And After All
by Rhina P. Espaillat.
Able Muse Press, 2019.
Paperback, 130 pages, $20.
Reviewed by Midge Goldberg
“Without you,” Rhina Espaillat says, “all of time is cut in two.” The best poems in Espaillat’s new book, And After All, are about grief. Espaillat lost her husband, Alfred Moskowitz, in 2016, and in many of these poems grief permeates the varied aspects of life. It’s easy for poems about loss to be sentimental, overwrought, or overly personal, but these poems draw us in through their natural, conversational language; exquisite, restrained formal poetic craft; and indeed, in the real-life emotions that accompany the loss of a spouse after more than fifty years of marriage.
The loss manifests itself in everything. There are the more obvious reminders of him, such as their empty house, “loud with silent echoes/music we made.” Some reminders engender anger at being left behind, such as the photograph where he “waves goodbye with an indifferent hand.” Even in basic objects, Espaillat sees the paradox of everything seeming at the same time exactly the same and forever changed, as shown in the double meaning of the word “still”: “basement workshop, where your tools hang still/ready for use.”
But there are “traps everywhere,” grief hidden in less likely places. In the sonnet “To My Good Left Hand,” Espaillat lulls us into thinking this is simply a poem about trying to use her nondominant left hand. But when we get to the third stanza, the “turn,” addressed to “Apprentice, understudy,” she introduces the idea of another. With the second, revealing “I know” in the last line, this poem about an innocuous subject turns into a cry of loss:
Apprentice, understudy, you who stand
for all who are least likely to make good,
what will you do now that the other hand—
your clever twin—is swaddled still as wood,
with twice the weight of failure left for you?
It’s hard, I know, I know; I’ve been there too.
Espaillat can treat her grief with humor, as in “Condolence Call.” In missing her husband, she misses everything about him, including the way that he teased her about his “Big Blonde” fantasy woman.
I saw her—your Big Blonde—the other day.
Yes, she dropped
in on me, as fantasies
may do, lonely for those who dreamed them up,
and even for the dull realities
like me, who are somehow chosen, preferred,
or settled for.
Espaillat doesn’t ignore all the realities of the love she had: “sweet and sour together: / work, children, quarrels, losses, pleasures, slights.” She knows that it wasn’t all perfect:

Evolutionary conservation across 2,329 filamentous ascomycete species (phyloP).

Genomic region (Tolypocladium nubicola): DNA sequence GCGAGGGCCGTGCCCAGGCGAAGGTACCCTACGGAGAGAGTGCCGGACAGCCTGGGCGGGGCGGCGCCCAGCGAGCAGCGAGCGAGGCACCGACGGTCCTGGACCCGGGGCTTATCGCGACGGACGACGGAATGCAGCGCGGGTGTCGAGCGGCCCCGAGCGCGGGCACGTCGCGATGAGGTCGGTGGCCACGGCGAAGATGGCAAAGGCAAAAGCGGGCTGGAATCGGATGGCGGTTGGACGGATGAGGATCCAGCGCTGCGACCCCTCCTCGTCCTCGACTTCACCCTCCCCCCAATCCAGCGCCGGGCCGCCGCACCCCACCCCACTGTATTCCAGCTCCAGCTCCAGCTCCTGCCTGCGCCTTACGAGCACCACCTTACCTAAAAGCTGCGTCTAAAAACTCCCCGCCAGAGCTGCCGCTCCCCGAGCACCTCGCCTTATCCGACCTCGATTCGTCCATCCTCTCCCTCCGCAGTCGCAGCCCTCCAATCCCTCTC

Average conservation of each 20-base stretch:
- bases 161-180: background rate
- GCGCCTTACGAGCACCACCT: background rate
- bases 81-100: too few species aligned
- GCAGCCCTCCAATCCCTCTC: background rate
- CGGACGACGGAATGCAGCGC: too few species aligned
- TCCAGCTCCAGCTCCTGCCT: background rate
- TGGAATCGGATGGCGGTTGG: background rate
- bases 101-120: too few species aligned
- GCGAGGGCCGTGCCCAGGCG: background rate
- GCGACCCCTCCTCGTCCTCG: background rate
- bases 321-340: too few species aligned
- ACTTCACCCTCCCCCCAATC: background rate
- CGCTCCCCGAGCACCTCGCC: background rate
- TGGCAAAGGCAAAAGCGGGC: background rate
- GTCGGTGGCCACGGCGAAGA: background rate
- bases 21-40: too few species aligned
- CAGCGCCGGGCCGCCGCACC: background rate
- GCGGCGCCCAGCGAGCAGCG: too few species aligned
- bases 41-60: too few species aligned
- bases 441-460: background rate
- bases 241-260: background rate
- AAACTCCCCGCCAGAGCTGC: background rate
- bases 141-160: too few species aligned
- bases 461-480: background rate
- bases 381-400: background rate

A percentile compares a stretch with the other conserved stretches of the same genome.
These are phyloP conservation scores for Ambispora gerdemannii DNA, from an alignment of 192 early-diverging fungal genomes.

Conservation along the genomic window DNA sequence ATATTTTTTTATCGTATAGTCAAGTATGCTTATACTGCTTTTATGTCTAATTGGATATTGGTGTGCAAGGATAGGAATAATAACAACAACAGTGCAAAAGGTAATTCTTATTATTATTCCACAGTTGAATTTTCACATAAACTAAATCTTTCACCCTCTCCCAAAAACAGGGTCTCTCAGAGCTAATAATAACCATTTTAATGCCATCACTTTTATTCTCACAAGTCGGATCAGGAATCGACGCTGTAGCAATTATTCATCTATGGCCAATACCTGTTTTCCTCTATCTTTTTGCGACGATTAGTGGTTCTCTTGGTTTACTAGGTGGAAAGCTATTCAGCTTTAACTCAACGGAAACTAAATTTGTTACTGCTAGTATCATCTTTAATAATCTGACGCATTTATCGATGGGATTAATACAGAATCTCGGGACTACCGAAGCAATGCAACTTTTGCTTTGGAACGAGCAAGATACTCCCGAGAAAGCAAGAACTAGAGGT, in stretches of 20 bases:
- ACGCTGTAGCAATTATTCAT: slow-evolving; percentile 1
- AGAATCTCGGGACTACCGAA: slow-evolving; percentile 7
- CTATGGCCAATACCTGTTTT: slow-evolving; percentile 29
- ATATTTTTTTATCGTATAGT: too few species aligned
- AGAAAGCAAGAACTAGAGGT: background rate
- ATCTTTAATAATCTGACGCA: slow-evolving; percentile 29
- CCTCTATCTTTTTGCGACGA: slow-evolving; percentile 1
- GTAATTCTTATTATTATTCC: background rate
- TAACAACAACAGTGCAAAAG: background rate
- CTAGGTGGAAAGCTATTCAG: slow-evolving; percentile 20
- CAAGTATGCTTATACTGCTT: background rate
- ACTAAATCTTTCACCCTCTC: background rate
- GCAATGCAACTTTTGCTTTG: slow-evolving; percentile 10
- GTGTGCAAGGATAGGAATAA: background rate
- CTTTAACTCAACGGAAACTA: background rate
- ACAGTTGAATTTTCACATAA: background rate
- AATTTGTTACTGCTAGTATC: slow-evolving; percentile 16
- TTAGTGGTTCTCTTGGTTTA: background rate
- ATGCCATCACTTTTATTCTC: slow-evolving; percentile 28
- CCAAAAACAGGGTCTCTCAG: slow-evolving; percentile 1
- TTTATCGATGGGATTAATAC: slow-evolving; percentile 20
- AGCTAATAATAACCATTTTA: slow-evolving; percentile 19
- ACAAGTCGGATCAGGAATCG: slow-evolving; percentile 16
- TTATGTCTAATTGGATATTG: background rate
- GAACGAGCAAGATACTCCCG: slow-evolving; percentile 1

Love’s not blind: it sees what is,
she thinks, but turns from it, waves it away,
plays dumb on purpose.
She expresses real anger at times, using the line break after “you” in the poem “Album” to capture an accusatory tone and her resentment:
absent everywhere else, seem to have let
yourself be led away, as if some debt
to them outweighed your living vows to me.
But what grieves the poet perhaps more than the loss itself is the idea that her grief will pass, that she will forget him. She sees this forgetting presaged in the “sharpened shears he plied”: “No thing remembers him. / How difficult to bear.” She concludes the sonnet “Traps,” with an aching couplet about her memories: “Each is at once a blessing and a curse. / And when their ambush ends, that will be worse.”
Espaillat’s poems mourn other losses as well. In “Things That Go,” the poem starts as a simple rhyming litany of things that literally move, and surprises us with other things that have gone from her life:
Hoop and arrow,
wheel and dart,
kite and rocket,
stream and heart;
fan and motor,
mill and train,
suns that burn
and rains that weep;
children you once
rocked to sleep.
Espaillat writes about memory as loss but also as continuity, as in her description of water from her father’s house, “the varicolored silk of tropic rain / we drew out of the rusty spigot, skein / after skein.” Her memories reach both into the past and the future, a story that continues while being made up of individuals who come and go and are forgotten—“an endless chain whose links cannot endure.” Her mother, father, grandmother, and many nameless relatives are all here, and she sees herself as taking her place among them, under no illusions about the fact that one day she’ll be one of those nameless faces: